Innolink Print and Packaging Company Limited, one of the firms printing the ballot papers for the December elections, has denied allegations that it has breached any security guidelines in discharging its duty.
The company, contracted to print the presidential and parliamentary papers for the Greater Accra and Volta regions, said its mandate had been carried out effectively without any bases.
This comes on the back of allegations levelled against the company by the opposition New Patriotic Party (NPP) that it had leaked the plate used for printing the ballot papers to an unknown person, which the party said was unlawful and a breach of the process.
The NPP’s Director of Elections, Mr. Martin Adjei Korsah, had claimed that “the Production Manager had handed over a production plate that looked like the plate for the presidential ballot papers, to a gentleman who entered and moved out with the plate”.
But the Business Development Manager of the company, Mr. Kingsley Addo, at a press conference in Accra yesterday, said the allegations were “baseless and must not be entertained”.
He explained that a sister company, Aero-Vote, also printing the statement of poll was faced with difficulties in going to the United Kingdom to expose the plate of the statement of poll they were working on, as such it sought Innolink’s assistance in a race to beat time.
The plate, he said, was duly exposed and the completed job was handed over to a representative of Aero-Vote on Monday, November 21.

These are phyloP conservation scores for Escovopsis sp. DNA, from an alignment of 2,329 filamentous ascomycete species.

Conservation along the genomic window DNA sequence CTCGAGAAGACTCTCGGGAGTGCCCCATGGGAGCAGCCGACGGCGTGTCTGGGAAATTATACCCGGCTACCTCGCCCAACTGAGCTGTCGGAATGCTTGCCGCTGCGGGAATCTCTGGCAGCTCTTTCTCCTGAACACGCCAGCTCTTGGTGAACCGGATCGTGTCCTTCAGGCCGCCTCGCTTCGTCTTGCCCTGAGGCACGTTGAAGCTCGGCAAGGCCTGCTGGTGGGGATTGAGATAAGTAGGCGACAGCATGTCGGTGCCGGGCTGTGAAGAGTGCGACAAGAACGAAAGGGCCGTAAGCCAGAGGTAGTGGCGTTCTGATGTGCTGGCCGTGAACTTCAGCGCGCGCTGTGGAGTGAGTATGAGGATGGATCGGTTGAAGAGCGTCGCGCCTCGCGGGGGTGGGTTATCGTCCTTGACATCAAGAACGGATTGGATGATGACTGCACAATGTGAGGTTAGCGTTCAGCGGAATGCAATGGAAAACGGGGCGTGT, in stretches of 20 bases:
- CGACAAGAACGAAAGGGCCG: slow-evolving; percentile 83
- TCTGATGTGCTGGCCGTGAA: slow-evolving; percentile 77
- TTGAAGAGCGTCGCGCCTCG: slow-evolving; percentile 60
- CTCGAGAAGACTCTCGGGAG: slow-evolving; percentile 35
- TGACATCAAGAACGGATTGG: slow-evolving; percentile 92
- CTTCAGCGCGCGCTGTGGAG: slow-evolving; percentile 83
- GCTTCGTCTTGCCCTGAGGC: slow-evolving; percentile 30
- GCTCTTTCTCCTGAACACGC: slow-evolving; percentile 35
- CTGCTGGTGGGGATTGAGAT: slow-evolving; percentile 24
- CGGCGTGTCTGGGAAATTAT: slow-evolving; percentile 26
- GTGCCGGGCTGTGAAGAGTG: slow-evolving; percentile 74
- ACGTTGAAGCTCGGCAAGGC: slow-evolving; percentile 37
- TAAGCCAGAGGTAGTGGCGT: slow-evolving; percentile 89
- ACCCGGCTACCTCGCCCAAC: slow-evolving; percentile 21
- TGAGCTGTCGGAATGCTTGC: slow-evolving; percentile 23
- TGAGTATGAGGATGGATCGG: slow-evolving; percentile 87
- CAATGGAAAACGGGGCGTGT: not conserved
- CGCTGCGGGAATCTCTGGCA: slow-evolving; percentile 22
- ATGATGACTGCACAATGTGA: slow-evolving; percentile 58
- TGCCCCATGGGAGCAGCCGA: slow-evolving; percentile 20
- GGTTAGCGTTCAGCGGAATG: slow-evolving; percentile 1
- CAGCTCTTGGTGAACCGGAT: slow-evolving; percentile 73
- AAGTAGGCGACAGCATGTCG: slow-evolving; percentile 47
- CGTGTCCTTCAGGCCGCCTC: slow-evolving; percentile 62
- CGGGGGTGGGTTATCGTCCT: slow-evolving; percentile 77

Mr. Addo said as far as Innolink was concerned, there was no security breach. The Production Manager was cleared by the security before he handed over the plate to the Aero-Vote’s official.
“No plate of the presidential ballot had been given out by any officer of Innolink Ghana Limited. Indeed, all the plates used in printing the presidential and parliamentary ballot papers are still intact,” he stated.
The plate involved, Mr. Addo explained was not the presidential ballot plate as suggested by the NPP, but a statement of poll, popularly known as ‘Pink Sheet’.
“Every aspect of our printing process is under a 24-hour monitoring by the National Security, Police, Bureau of National Investigations, Electoral Commission and political party representatives. It is, therefore, impossible for anyone to collude with anybody to compromise the security of the printing process,” he noted.
Management, he said, was ready to grant access to the company’s close-circuit television (CCTV) system for further investigations. “We have done nothing untoward in this matter.”
He assured: “We are all Ghanaians and we all have a stake in this election. Our credibility, our track record, is not in doubt and we won’t allow anybody to taint our hard-won reputation. The features on the statement of poll are unique and specific, and can’t be manipulated.”
He explained that Innolink, which had been in the business of printing electoral materials since 2004, was “resolute in our commitment to ensuring that the electoral process remains intact”.
By Lawrence Vomafa Akpalu & Julius Yao Petetsi